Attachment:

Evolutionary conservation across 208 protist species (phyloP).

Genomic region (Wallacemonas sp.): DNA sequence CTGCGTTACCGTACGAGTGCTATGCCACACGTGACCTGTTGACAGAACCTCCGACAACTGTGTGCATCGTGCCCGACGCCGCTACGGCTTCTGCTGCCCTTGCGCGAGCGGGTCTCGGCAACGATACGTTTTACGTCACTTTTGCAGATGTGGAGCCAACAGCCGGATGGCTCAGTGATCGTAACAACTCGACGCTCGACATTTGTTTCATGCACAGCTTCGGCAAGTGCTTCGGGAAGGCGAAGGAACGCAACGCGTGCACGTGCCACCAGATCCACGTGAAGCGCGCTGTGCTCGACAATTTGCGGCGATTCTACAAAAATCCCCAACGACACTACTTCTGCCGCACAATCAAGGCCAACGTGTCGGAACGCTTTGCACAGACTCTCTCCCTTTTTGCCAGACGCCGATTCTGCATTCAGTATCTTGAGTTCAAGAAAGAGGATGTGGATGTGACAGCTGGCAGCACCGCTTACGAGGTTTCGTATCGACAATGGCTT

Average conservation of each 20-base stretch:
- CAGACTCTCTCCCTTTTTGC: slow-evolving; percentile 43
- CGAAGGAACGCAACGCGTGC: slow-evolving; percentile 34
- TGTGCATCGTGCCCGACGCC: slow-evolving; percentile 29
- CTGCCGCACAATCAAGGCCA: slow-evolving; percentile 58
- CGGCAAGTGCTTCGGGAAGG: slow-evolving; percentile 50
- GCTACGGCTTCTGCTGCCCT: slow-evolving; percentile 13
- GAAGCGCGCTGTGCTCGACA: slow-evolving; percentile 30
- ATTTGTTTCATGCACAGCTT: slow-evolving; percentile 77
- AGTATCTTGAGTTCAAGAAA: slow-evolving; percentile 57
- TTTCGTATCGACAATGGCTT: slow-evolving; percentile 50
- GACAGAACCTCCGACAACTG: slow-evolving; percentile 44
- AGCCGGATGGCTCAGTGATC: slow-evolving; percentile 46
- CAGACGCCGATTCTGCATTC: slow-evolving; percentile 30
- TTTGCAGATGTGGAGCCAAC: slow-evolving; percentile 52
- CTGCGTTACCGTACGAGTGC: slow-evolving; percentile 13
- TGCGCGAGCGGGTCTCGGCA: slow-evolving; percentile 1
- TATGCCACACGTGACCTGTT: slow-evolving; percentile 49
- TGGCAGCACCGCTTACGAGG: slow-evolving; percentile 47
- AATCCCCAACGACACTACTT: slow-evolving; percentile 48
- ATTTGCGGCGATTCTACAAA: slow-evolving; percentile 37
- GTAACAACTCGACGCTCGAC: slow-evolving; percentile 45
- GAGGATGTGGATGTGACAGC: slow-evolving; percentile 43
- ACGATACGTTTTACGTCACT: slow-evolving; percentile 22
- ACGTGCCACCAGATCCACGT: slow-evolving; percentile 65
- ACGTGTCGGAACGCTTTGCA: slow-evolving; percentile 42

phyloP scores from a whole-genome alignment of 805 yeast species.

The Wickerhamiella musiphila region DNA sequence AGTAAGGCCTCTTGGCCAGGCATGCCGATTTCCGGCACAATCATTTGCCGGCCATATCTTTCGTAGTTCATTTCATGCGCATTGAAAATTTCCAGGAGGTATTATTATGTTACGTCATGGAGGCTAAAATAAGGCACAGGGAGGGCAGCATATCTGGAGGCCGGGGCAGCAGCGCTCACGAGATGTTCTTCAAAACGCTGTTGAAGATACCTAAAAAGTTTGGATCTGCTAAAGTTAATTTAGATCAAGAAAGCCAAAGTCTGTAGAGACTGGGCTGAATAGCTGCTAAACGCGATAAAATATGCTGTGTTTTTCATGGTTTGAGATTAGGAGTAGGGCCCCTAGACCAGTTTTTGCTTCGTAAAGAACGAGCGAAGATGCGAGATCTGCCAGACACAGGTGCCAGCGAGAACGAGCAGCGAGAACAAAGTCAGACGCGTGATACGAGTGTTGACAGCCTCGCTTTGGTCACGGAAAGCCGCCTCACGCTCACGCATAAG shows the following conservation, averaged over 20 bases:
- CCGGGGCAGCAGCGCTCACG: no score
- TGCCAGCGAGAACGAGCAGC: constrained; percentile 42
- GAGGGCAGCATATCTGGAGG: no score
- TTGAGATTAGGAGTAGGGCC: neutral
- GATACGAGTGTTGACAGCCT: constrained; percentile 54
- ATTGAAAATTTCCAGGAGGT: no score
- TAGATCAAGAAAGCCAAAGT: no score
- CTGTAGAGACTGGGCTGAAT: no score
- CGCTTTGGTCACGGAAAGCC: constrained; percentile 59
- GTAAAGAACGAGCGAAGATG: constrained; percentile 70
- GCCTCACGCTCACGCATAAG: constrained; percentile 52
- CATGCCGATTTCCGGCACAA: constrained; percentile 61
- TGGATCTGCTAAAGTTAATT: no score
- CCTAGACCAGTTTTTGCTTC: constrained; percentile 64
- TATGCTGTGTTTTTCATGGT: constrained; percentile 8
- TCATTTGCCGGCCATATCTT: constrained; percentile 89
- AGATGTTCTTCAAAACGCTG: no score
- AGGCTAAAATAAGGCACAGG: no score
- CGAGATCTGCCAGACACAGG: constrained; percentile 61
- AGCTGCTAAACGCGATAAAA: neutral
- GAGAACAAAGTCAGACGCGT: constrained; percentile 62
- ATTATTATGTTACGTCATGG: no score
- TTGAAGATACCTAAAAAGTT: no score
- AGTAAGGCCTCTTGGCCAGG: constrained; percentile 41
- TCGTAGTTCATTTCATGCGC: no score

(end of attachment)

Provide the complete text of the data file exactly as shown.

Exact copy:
Evolutionary conservation across 208 protist species (phyloP).

Genomic region (Wallacemonas sp.): DNA sequence CTGCGTTACCGTACGAGTGCTATGCCACACGTGACCTGTTGACAGAACCTCCGACAACTGTGTGCATCGTGCCCGACGCCGCTACGGCTTCTGCTGCCCTTGCGCGAGCGGGTCTCGGCAACGATACGTTTTACGTCACTTTTGCAGATGTGGAGCCAACAGCCGGATGGCTCAGTGATCGTAACAACTCGACGCTCGACATTTGTTTCATGCACAGCTTCGGCAAGTGCTTCGGGAAGGCGAAGGAACGCAACGCGTGCACGTGCCACCAGATCCACGTGAAGCGCGCTGTGCTCGACAATTTGCGGCGATTCTACAAAAATCCCCAACGACACTACTTCTGCCGCACAATCAAGGCCAACGTGTCGGAACGCTTTGCACAGACTCTCTCCCTTTTTGCCAGACGCCGATTCTGCATTCAGTATCTTGAGTTCAAGAAAGAGGATGTGGATGTGACAGCTGGCAGCACCGCTTACGAGGTTTCGTATCGACAATGGCTT

Average conservation of each 20-base stretch:
- CAGACTCTCTCCCTTTTTGC: slow-evolving; percentile 43
- CGAAGGAACGCAACGCGTGC: slow-evolving; percentile 34
- TGTGCATCGTGCCCGACGCC: slow-evolving; percentile 29
- CTGCCGCACAATCAAGGCCA: slow-evolving; percentile 58
- CGGCAAGTGCTTCGGGAAGG: slow-evolving; percentile 50
- GCTACGGCTTCTGCTGCCCT: slow-evolving; percentile 13
- GAAGCGCGCTGTGCTCGACA: slow-evolving; percentile 30
- ATTTGTTTCATGCACAGCTT: slow-evolving; percentile 77
- AGTATCTTGAGTTCAAGAAA: slow-evolving; percentile 57
- TTTCGTATCGACAATGGCTT: slow-evolving; percentile 50
- GACAGAACCTCCGACAACTG: slow-evolving; percentile 44
- AGCCGGATGGCTCAGTGATC: slow-evolving; percentile 46
- CAGACGCCGATTCTGCATTC: slow-evolving; percentile 30
- TTTGCAGATGTGGAGCCAAC: slow-evolving; percentile 52
- CTGCGTTACCGTACGAGTGC: slow-evolving; percentile 13
- TGCGCGAGCGGGTCTCGGCA: slow-evolving; percentile 1
- TATGCCACACGTGACCTGTT: slow-evolving; percentile 49
- TGGCAGCACCGCTTACGAGG: slow-evolving; percentile 47
- AATCCCCAACGACACTACTT: slow-evolving; percentile 48
- ATTTGCGGCGATTCTACAAA: slow-evolving; percentile 37
- GTAACAACTCGACGCTCGAC: slow-evolving; percentile 45
- GAGGATGTGGATGTGACAGC: slow-evolving; percentile 43
- ACGATACGTTTTACGTCACT: slow-evolving; percentile 22
- ACGTGCCACCAGATCCACGT: slow-evolving; percentile 65
- ACGTGTCGGAACGCTTTGCA: slow-evolving; percentile 42

phyloP scores from a whole-genome alignment of 805 yeast species.

The Wickerhamiella musiphila region DNA sequence AGTAAGGCCTCTTGGCCAGGCATGCCGATTTCCGGCACAATCATTTGCCGGCCATATCTTTCGTAGTTCATTTCATGCGCATTGAAAATTTCCAGGAGGTATTATTATGTTACGTCATGGAGGCTAAAATAAGGCACAGGGAGGGCAGCATATCTGGAGGCCGGGGCAGCAGCGCTCACGAGATGTTCTTCAAAACGCTGTTGAAGATACCTAAAAAGTTTGGATCTGCTAAAGTTAATTTAGATCAAGAAAGCCAAAGTCTGTAGAGACTGGGCTGAATAGCTGCTAAACGCGATAAAATATGCTGTGTTTTTCATGGTTTGAGATTAGGAGTAGGGCCCCTAGACCAGTTTTTGCTTCGTAAAGAACGAGCGAAGATGCGAGATCTGCCAGACACAGGTGCCAGCGAGAACGAGCAGCGAGAACAAAGTCAGACGCGTGATACGAGTGTTGACAGCCTCGCTTTGGTCACGGAAAGCCGCCTCACGCTCACGCATAAG shows the following conservation, averaged over 20 bases:
- CCGGGGCAGCAGCGCTCACG: no score
- TGCCAGCGAGAACGAGCAGC: constrained; percentile 42
- GAGGGCAGCATATCTGGAGG: no score
- TTGAGATTAGGAGTAGGGCC: neutral
- GATACGAGTGTTGACAGCCT: constrained; percentile 54
- ATTGAAAATTTCCAGGAGGT: no score
- TAGATCAAGAAAGCCAAAGT: no score
- CTGTAGAGACTGGGCTGAAT: no score
- CGCTTTGGTCACGGAAAGCC: constrained; percentile 59
- GTAAAGAACGAGCGAAGATG: constrained; percentile 70
- GCCTCACGCTCACGCATAAG: constrained; percentile 52
- CATGCCGATTTCCGGCACAA: constrained; percentile 61
- TGGATCTGCTAAAGTTAATT: no score
- CCTAGACCAGTTTTTGCTTC: constrained; percentile 64
- TATGCTGTGTTTTTCATGGT: constrained; percentile 8
- TCATTTGCCGGCCATATCTT: constrained; percentile 89
- AGATGTTCTTCAAAACGCTG: no score
- AGGCTAAAATAAGGCACAGG: no score
- CGAGATCTGCCAGACACAGG: constrained; percentile 61
- AGCTGCTAAACGCGATAAAA: neutral
- GAGAACAAAGTCAGACGCGT: constrained; percentile 62
- ATTATTATGTTACGTCATGG: no score
- TTGAAGATACCTAAAAAGTT: no score
- AGTAAGGCCTCTTGGCCAGG: constrained; percentile 41
- TCGTAGTTCATTTCATGCGC: no score